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Big Issue of Obesity in United States

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    1. How common is obesity in this age group (26-50) in the U.S.?

    Obesity is a persistent problem in the United States. It affects one-third of adults in the United States and characterized as an epidemic that is ongoing. Obesity can be the factor in many diseases such as diabetes, heart disease, cancer, depression and death. The causes of obesity can range from environment, family history, poverty, dietary intake, and physical activity (Gray, Messer, Rapazzo, Jagai, Grabich & Lobdell, 2018).

    According to the Centers for Disease Control and Prevention (CDC) 39.8% of United States adults are prevalent to obesity and affected about 93.3 million of United States adults in 2015-2016. Obesity affects some groups more than others, like Hispanics at 47%, and non-Hispanic blacks at 46.8%. Followed by non-Hispanic whites at 37.9% and non-Hispanic Asians at 12.7%. Income and educational level in relation to obesity is complex and it differs by sex and race/ethnicity. Another area that obesity is affecting the United States is in direct and indirect medical costs. The difference in medical cost for people that were obese compared to normal weight was $1429 higher. In 2008, the estimated annual medical cost for obesity in the United States was $147 billion (Adult Obesity Facts, n.d.).

    Obesity has contributed to an estimate of 300,000 deaths per year in the United States. In the process of designing and implementing prevention measures data collected needs to be classified accurately, by population level. There are discrepancies between two national surveys (2010 Behavioral Risk Factor Surveillance System (BRFSS) and Centers for Disease Control and Prevention (CDC, 2016), they vary across gender and ethnicity. This could be due to the different methods of data collection in both surveys. Measuring body mass index (BMI), which is a ratio of height and weight is usually how they determine obesity (Mozumdar & Liguori, 2016).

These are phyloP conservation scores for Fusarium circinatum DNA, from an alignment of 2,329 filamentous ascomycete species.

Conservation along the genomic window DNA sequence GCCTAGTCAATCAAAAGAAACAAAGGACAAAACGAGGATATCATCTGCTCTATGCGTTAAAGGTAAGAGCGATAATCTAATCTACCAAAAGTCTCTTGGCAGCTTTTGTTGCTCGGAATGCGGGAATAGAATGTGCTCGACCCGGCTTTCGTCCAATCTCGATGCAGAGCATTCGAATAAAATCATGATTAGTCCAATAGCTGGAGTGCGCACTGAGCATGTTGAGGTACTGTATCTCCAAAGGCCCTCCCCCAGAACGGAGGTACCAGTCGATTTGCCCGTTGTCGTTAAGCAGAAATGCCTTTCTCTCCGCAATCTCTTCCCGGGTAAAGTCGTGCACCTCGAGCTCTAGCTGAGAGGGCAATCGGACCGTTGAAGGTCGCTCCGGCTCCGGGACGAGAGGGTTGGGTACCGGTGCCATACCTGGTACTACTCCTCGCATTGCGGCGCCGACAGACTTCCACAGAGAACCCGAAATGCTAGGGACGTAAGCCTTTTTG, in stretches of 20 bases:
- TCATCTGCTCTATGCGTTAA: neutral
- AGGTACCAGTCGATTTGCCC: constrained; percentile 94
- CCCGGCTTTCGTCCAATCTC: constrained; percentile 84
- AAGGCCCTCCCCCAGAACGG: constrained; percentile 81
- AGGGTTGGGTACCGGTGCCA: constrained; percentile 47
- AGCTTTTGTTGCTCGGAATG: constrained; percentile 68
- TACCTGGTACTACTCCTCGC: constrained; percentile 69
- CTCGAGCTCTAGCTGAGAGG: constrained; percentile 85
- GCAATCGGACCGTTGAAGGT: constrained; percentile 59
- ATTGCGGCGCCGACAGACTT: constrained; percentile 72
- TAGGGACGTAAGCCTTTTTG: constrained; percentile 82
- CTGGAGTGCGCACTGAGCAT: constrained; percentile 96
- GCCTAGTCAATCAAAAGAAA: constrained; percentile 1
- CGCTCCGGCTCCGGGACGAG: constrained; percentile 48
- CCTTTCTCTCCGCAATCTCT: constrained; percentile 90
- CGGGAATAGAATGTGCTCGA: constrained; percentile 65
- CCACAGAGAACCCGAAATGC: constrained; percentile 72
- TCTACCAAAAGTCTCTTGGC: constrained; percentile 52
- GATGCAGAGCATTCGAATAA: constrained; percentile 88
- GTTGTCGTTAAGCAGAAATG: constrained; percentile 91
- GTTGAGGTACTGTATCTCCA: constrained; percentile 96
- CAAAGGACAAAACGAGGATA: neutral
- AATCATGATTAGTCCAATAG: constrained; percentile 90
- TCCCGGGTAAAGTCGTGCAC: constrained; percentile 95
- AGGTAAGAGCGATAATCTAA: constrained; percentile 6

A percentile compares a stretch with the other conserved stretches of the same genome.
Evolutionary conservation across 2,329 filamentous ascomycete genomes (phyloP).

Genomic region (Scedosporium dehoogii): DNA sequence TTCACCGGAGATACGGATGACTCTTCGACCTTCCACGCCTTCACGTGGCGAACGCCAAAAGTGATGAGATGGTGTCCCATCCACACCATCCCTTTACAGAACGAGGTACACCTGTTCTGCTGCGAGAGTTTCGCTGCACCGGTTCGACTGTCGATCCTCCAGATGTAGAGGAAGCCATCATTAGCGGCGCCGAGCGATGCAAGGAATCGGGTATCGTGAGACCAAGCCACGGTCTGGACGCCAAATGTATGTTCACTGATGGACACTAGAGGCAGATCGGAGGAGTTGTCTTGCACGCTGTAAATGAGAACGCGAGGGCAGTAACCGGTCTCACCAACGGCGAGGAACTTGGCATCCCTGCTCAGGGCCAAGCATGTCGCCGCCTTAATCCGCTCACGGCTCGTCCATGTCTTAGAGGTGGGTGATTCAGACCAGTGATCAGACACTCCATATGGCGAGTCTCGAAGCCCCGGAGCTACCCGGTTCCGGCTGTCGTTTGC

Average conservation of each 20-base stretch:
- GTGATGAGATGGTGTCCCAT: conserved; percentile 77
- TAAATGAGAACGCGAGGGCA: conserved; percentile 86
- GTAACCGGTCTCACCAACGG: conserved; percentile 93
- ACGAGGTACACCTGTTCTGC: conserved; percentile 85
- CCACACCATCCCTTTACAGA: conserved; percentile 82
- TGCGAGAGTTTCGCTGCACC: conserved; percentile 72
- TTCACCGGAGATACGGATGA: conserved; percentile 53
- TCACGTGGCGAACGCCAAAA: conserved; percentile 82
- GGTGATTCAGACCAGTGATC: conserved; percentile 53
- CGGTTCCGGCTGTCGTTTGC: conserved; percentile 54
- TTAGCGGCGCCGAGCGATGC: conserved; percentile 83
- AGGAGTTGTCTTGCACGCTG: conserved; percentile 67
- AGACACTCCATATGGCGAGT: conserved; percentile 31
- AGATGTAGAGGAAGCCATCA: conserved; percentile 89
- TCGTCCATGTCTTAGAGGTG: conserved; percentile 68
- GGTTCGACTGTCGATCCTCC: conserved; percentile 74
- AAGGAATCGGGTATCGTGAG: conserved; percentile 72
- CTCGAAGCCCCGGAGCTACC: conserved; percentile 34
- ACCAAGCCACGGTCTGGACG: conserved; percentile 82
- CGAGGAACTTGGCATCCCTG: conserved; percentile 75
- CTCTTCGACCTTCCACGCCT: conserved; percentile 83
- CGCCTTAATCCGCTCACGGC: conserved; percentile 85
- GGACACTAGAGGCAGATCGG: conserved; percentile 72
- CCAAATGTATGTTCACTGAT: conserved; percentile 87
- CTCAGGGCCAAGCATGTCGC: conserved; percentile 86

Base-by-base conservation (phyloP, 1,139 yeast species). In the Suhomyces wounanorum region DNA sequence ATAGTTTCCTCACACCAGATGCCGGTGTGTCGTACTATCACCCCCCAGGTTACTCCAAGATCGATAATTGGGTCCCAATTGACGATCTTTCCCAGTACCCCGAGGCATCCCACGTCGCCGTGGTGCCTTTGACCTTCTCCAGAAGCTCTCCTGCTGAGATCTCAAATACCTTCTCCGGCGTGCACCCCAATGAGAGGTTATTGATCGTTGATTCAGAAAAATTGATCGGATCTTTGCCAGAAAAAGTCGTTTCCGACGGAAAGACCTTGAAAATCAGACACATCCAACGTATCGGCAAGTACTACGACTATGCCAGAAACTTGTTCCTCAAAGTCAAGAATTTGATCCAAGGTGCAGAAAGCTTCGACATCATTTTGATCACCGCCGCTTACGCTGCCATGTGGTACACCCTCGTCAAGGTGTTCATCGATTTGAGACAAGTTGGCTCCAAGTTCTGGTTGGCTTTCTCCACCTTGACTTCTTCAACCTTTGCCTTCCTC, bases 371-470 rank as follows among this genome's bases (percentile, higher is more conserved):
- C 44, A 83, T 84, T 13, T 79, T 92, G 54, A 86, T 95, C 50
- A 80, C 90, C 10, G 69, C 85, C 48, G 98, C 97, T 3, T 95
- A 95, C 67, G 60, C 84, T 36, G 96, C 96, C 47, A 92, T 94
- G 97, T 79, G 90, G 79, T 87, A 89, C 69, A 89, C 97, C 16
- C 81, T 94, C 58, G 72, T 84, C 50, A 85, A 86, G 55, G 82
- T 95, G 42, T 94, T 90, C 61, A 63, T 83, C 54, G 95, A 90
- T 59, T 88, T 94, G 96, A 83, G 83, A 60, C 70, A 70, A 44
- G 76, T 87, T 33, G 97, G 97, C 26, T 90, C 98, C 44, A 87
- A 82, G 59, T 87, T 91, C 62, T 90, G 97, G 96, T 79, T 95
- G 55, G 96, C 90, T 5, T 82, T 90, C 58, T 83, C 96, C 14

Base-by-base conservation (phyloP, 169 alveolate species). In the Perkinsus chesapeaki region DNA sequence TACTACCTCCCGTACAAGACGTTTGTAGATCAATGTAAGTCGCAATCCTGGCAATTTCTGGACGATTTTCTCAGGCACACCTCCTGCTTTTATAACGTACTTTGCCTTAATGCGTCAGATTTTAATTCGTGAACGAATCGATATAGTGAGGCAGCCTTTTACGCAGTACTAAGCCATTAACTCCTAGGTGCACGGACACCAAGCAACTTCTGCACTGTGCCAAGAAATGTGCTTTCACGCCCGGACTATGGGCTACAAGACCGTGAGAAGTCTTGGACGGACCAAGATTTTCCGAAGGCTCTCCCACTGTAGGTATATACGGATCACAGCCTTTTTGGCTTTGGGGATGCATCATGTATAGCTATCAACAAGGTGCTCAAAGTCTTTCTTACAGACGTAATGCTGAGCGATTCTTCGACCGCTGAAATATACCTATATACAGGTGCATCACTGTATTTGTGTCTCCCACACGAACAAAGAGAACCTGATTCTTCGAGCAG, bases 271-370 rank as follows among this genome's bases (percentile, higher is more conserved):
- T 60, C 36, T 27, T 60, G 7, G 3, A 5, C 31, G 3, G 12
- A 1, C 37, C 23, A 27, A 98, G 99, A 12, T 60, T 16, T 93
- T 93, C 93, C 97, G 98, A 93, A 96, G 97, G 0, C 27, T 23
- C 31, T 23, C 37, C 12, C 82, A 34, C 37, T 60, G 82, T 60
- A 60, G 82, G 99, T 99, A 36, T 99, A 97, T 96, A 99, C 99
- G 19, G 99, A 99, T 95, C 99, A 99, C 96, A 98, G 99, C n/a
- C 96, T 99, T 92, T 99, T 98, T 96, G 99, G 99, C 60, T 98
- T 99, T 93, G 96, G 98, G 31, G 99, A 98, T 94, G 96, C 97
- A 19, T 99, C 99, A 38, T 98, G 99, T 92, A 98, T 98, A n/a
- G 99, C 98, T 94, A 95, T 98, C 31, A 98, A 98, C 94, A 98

2. What are the current goals and focus for nutritional treatment of adulthood obesity?

    Intentional weight loss of at least 3 to 5% can improve some clinical parameters. In order to do this the degree of weight loss needs to be maintained. There is no standard as to how long do you maintain the weight loss to be considered successful, but 1 year is usually used. Long term weight loss maintenance is one of the challenges for those that are obese, but it is possible (Raynor & Champayne, 2016). Action for Health in Diabetes (AHEAD) ran a random controlled trial (RCT) with 5,000 adults with type 2 diabetes they reported 39.3% of the 825 participants that received a lifestyle intervention and lost 10% of their body weight the first year maintained the loss at year 8.

    A lifestyle intervention is needed to help adults with obesity. This consists of a reduced-energy dietary and physical activity prescription and a cognitive behavioral intervention. The diet should be altered to each person, so that reduction in excessive energy intake and dietary quality occurs in order to achieve recommendation made by 2010 Dietary Guidelines for Americans (DGA). Along with the dietary intake obesity treatments should implement physical activities (Raynor & Champayne, 2016). In 2008 Physical Activity Guidelines for Americans the recommendation is to do 150 minutes per week of moderate-intensity, or 75 minutes per week of vigorous-intensity physical activity as a minimum. For weight-loss maintenance the American College of Sports Medicine recommends 250 minutes per week of moderate-intensity of physical activity and enhance cardiovascular fitness. Changes in lifestyle behaviors are required to successfully achieve weight-loss goals (Raynor & Champayne, 2016).